sqweeeeeeeeeeeeeeeps t1_j20alj8 wrote

Reply to comment by Horneur in Making an AI play LoL by Horneur

There is no game theory function. I’m confused on how you landed to this line of thinking. Try out league-play reinforcement learning strategies here on a simple game like tic tac toe. It should play enough games to learn the best move in every scenario.


sqweeeeeeeeeeeeeeeps t1_j209r5c wrote

Reply to comment by Horneur in Making an AI play LoL by Horneur

What do you think game theory means? These are all game theory based and you can use DL on any of it. Tic tac toe is simple enough to be an explicit algorithm but you can practice making simulations and use DRL for it


sqweeeeeeeeeeeeeeeps t1_j203p1p wrote

Reply to comment by Horneur in Making an AI play LoL by Horneur

Remember, Chess AI’s were the first thing really. Dota/League is significantly harder than chess. So try making AI’s for:

Tic Tac Toe, Simple Dice Game (Farkle seems like a good one), Card game with slightly more intricacies, Checkers, Chess, A simple game involving player movement, League.


sqweeeeeeeeeeeeeeeps t1_izt8ldx wrote

Pytorch / Keras / Tensorflow for deep learning

And any basic ML library you want, scitkit leaen etc.

Deep learning is all about GPU usage and running long experiments in production. I’m confused what you even want

Is the question basically asking, what skills would someone specialized in DL have vs someone specializing in non-DL ML have?


sqweeeeeeeeeeeeeeeps t1_izphlmd wrote

? You are proving your SWIN model is overparameterized for CIFAR. Make an EVEN simpler model than those, you prob won’t be able to with off the shelf distillation. Doing this just for ImageNet literally doesn’t change anything. It’s just a different more complex dataset.

What’s your end goal? To come up with a distillation technique to make NN’s more efficient and smaller?


sqweeeeeeeeeeeeeeeps t1_iwnu8yt wrote

You are misinterpreting what “normalizing” is. It converts your data to fit a standard normal distribution. That means, you have positive and negative numbers centered around 0. This is optimal for most deep learning models. The interval [0,1] is not good because you want some weights to be negative as certain features negatively impact certain results.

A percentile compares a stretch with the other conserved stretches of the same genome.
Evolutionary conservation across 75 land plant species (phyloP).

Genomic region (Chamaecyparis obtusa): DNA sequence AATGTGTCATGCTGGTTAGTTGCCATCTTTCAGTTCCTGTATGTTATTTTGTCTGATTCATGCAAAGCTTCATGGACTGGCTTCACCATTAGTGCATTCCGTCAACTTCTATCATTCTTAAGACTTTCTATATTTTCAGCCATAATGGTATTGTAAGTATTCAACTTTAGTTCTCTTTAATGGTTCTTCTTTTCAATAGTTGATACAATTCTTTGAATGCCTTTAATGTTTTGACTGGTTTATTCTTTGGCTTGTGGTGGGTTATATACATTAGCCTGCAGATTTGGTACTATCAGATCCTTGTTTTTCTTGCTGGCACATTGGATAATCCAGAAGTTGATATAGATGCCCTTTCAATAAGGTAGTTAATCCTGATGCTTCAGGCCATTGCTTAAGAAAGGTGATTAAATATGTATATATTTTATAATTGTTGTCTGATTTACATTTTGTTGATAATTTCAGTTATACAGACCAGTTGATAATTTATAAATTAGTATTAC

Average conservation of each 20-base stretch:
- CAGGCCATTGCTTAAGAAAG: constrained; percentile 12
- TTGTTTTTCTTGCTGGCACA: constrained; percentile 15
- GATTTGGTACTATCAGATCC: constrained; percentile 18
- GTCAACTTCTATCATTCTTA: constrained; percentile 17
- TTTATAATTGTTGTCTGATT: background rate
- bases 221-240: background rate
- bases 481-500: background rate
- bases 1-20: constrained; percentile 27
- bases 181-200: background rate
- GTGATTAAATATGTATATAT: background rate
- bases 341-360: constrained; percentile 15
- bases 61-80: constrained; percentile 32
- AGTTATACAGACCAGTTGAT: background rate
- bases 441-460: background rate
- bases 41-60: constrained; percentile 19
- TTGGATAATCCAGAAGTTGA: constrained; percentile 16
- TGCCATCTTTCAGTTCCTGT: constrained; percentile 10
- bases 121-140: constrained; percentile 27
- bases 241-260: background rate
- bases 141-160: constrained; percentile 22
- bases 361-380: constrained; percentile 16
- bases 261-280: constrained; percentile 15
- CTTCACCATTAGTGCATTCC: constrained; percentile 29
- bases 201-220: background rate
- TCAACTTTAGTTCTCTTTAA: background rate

sqweeeeeeeeeeeeeeeps t1_iu03am3 wrote

Lmao this is too funny. I am sure you can easily outperform sota models “speed”, but does it have higher performance/accuracy. We use these overparameterized deep models to perform better, not be accurate. How do you know you can perform “as well as a human”? What tests are you running? What is the backbone of this algo. I think you have just made a small neural net and saying “look how fast this is”, but performs soooo much worse in comparison to actually big models. I am taking all of this with a grain of salt because you are in highschool and have no actual judgement of what sota models actually do

“70+ algorithms in the past year” is that supposed to be impressive? Are you suggesting the amount of algorithms you produce have any indicator of how they perform. How do you even tune 70 models in a year.

I have a challenge for you. Since you are in HS, read as much research as you can (probably on efficient networks or whatever you seem to like) and write a review paper of some small niche subject. Then start coming up with novel ideas for it, test it, tune it, push benchmarks and have as many legitimate comparisons to real world models. Then publish it.